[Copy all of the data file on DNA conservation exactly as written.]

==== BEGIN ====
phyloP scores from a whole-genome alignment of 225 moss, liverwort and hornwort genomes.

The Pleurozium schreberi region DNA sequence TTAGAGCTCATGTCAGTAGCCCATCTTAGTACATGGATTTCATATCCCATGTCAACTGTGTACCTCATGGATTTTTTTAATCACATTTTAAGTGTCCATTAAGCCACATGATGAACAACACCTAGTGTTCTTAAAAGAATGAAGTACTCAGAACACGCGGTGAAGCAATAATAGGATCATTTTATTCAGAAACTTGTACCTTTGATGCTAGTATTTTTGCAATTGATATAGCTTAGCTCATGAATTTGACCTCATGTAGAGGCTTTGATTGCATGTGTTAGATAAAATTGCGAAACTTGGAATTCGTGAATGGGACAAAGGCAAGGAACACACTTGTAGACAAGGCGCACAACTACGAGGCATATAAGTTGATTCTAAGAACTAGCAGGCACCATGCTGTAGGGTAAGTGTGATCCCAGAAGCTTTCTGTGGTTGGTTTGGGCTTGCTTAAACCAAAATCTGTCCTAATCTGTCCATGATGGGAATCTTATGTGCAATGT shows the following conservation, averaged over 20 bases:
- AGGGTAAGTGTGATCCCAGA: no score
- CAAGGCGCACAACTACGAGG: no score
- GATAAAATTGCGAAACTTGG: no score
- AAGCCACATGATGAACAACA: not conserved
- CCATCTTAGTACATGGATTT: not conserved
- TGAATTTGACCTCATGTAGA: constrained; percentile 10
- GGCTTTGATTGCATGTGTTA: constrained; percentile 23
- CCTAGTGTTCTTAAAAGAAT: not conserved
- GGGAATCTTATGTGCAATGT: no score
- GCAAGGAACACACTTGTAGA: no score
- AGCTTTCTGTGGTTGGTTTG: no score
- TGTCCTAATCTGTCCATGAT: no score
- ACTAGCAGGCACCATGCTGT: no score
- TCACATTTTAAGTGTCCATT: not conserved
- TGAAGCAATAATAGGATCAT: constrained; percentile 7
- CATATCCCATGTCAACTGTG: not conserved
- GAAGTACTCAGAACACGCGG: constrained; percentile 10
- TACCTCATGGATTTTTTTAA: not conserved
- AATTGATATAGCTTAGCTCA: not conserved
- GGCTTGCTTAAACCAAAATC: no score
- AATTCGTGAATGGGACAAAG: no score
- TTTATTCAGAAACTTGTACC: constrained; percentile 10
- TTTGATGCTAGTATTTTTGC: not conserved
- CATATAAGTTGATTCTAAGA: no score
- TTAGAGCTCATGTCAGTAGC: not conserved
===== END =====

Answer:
phyloP scores from a whole-genome alignment of 225 moss, liverwort and hornwort genomes.

The Pleurozium schreberi region DNA sequence TTAGAGCTCATGTCAGTAGCCCATCTTAGTACATGGATTTCATATCCCATGTCAACTGTGTACCTCATGGATTTTTTTAATCACATTTTAAGTGTCCATTAAGCCACATGATGAACAACACCTAGTGTTCTTAAAAGAATGAAGTACTCAGAACACGCGGTGAAGCAATAATAGGATCATTTTATTCAGAAACTTGTACCTTTGATGCTAGTATTTTTGCAATTGATATAGCTTAGCTCATGAATTTGACCTCATGTAGAGGCTTTGATTGCATGTGTTAGATAAAATTGCGAAACTTGGAATTCGTGAATGGGACAAAGGCAAGGAACACACTTGTAGACAAGGCGCACAACTACGAGGCATATAAGTTGATTCTAAGAACTAGCAGGCACCATGCTGTAGGGTAAGTGTGATCCCAGAAGCTTTCTGTGGTTGGTTTGGGCTTGCTTAAACCAAAATCTGTCCTAATCTGTCCATGATGGGAATCTTATGTGCAATGT shows the following conservation, averaged over 20 bases:
- AGGGTAAGTGTGATCCCAGA: no score
- CAAGGCGCACAACTACGAGG: no score
- GATAAAATTGCGAAACTTGG: no score
- AAGCCACATGATGAACAACA: not conserved
- CCATCTTAGTACATGGATTT: not conserved
- TGAATTTGACCTCATGTAGA: constrained; percentile 10
- GGCTTTGATTGCATGTGTTA: constrained; percentile 23
- CCTAGTGTTCTTAAAAGAAT: not conserved
- GGGAATCTTATGTGCAATGT: no score
- GCAAGGAACACACTTGTAGA: no score
- AGCTTTCTGTGGTTGGTTTG: no score
- TGTCCTAATCTGTCCATGAT: no score
- ACTAGCAGGCACCATGCTGT: no score
- TCACATTTTAAGTGTCCATT: not conserved
- TGAAGCAATAATAGGATCAT: constrained; percentile 7
- CATATCCCATGTCAACTGTG: not conserved
- GAAGTACTCAGAACACGCGG: constrained; percentile 10
- TACCTCATGGATTTTTTTAA: not conserved
- AATTGATATAGCTTAGCTCA: not conserved
- GGCTTGCTTAAACCAAAATC: no score
- AATTCGTGAATGGGACAAAG: no score
- TTTATTCAGAAACTTGTACC: constrained; percentile 10
- TTTGATGCTAGTATTTTTGC: not conserved
- CATATAAGTTGATTCTAAGA: no score
- TTAGAGCTCATGTCAGTAGC: not conserved